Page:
The authors examined achievement goal orientation (J. L. Duda & J. G. Nicholls, 1992), parental influence (M. L. Babkes & M. R. Weiss, 1999), and the parent-initiated motivational climate (S. A. White, 1996, 1998) in combination to broaden understanding of competitive male youth hockey players' (N = 259) perceptions of the parent-created sport climate and its relation to their self-reported good and poor sport behaviors (GPSB). Exploratory factor analysis revealed a multidimensional measure of GPSB. Multiple regression analyses indicated that athletes' GPSB were significantly predicted by different forms of parental influence. Canonical correlations revealed a complex picture of the contributions of goal orientation and the parent-created sport climate on boys' GPSB in youth hockey. Results expand knowledge of the influence that parents have in youth sport and emphasize the importance of understanding how children's interpretations of parental beliefs and behaviors affect their choices to engage in good and poor sport behaviors.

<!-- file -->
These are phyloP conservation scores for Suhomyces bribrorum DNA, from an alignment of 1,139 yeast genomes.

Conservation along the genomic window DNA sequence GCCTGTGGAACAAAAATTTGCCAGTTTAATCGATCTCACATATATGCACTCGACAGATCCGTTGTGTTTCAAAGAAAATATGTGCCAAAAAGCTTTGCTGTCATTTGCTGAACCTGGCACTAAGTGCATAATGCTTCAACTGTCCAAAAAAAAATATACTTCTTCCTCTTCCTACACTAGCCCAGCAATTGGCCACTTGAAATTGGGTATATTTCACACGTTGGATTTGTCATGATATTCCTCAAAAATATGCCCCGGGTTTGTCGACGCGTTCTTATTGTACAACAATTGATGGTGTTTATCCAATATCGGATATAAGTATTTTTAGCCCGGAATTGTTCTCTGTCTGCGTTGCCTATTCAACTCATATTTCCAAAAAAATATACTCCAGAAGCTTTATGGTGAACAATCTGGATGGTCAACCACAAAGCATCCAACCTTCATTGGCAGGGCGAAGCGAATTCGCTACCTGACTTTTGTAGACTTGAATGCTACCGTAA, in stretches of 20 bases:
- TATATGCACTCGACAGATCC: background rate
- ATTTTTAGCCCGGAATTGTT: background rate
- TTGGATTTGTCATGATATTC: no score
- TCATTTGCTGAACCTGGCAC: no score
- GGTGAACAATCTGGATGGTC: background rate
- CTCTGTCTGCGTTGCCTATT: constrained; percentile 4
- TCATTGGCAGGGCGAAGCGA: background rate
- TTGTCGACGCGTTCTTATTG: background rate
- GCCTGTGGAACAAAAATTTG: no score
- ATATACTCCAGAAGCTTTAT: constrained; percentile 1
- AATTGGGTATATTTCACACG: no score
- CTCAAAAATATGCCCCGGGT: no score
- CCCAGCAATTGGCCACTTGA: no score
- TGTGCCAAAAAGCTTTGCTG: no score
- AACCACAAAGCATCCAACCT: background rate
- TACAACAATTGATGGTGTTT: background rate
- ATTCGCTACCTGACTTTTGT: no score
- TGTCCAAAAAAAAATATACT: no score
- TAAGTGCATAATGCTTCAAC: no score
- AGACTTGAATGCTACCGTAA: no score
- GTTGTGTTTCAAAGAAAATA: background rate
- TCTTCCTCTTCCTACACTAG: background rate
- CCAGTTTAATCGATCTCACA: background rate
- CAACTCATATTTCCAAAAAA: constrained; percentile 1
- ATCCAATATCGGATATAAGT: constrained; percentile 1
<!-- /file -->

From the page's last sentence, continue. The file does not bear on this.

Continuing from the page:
|Original language||English (US)|
|Number of pages||26|
|Journal||Journal of Psychology: Interdisciplinary and Applied|
|State||Published - Sep 1 2008|
- Parental influence
- Sport parents
- Youth sport